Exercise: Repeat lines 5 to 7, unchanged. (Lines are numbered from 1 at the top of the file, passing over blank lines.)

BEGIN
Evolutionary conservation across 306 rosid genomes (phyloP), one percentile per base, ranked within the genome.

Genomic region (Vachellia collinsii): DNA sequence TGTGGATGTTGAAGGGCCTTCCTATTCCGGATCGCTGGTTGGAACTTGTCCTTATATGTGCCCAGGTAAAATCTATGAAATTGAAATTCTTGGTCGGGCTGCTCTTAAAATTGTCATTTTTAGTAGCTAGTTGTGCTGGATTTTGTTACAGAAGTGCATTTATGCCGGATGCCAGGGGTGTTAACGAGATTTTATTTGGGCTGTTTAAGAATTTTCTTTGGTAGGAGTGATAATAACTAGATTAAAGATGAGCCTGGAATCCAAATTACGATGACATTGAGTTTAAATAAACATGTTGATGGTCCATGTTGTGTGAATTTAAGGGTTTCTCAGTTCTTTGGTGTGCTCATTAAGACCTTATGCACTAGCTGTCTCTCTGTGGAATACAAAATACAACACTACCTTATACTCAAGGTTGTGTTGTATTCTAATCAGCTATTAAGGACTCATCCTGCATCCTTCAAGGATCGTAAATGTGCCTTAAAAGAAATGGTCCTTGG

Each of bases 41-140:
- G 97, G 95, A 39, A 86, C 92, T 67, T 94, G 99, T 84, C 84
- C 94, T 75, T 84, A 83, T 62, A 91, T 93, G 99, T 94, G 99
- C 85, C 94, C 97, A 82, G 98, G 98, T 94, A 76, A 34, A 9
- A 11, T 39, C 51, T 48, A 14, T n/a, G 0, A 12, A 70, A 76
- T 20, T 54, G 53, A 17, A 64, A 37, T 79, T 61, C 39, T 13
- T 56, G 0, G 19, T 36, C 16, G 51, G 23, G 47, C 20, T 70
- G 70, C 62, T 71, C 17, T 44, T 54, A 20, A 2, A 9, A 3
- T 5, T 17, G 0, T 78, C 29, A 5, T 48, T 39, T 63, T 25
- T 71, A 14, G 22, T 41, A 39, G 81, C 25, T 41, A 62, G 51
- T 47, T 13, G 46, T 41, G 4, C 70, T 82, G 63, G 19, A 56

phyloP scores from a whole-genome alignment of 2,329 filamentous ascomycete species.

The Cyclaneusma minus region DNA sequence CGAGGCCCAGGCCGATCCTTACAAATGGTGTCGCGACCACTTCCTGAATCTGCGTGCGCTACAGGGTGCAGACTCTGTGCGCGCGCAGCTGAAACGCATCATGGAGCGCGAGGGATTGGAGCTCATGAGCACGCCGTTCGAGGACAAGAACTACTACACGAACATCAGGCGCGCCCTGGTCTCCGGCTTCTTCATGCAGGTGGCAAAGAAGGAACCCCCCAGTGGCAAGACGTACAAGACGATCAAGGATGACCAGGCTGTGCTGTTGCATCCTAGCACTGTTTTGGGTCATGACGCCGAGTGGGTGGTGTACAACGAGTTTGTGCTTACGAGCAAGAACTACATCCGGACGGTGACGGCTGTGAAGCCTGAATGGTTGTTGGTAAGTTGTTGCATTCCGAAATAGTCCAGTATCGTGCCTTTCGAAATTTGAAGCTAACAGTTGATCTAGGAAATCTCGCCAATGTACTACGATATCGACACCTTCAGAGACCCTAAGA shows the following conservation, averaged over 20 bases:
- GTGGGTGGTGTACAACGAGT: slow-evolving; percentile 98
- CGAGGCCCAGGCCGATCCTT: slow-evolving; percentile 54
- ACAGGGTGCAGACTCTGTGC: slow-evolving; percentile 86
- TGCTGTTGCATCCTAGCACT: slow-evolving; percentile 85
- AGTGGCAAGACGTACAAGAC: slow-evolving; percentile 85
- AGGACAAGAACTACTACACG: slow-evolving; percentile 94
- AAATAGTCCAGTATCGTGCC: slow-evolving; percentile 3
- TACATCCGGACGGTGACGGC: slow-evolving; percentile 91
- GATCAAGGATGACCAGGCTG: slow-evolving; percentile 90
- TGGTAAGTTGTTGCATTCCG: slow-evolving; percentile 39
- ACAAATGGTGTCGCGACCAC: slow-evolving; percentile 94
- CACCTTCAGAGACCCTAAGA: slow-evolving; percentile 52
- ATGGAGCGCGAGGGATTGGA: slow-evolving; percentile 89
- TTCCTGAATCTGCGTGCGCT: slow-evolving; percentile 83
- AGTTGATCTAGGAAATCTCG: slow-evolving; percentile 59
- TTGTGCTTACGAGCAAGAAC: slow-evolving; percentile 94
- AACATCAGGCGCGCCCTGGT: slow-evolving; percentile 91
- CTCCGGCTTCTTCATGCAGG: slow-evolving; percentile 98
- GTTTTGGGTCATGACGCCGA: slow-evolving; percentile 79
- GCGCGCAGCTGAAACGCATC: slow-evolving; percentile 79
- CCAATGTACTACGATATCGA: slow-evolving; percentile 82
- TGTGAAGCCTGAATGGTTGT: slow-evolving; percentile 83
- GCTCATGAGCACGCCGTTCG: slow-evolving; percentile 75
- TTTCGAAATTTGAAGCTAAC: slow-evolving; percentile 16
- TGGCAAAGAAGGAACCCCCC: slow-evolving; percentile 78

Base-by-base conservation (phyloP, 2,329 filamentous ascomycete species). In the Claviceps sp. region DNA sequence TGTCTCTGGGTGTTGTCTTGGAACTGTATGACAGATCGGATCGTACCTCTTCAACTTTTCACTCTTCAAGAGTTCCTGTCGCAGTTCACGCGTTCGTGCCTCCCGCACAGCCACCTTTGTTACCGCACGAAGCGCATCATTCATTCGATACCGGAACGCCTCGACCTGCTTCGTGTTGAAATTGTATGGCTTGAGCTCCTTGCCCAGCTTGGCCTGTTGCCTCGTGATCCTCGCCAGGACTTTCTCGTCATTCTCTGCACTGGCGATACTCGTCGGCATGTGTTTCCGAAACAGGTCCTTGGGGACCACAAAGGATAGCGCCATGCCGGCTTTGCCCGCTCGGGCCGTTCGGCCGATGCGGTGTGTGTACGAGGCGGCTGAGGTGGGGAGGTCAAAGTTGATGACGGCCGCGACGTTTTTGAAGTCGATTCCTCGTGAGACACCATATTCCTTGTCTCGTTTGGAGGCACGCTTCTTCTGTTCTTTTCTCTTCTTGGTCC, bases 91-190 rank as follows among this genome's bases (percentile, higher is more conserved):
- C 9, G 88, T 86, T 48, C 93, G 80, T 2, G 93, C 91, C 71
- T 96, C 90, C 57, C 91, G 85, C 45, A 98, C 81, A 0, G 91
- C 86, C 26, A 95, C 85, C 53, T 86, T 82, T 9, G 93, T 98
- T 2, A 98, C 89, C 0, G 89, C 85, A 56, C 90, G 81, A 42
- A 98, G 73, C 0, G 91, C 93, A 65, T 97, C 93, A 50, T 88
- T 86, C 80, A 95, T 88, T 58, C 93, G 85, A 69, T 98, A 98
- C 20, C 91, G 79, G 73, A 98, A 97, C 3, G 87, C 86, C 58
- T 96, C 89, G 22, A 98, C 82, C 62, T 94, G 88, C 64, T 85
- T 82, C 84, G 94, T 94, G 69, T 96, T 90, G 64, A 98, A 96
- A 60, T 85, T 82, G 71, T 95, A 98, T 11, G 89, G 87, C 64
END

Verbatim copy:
- C 94, T 75, T 84, A 83, T 62, A 91, T 93, G 99, T 94, G 99
- C 85, C 94, C 97, A 82, G 98, G 98, T 94, A 76, A 34, A 9
- A 11, T 39, C 51, T 48, A 14, T n/a, G 0, A 12, A 70, A 76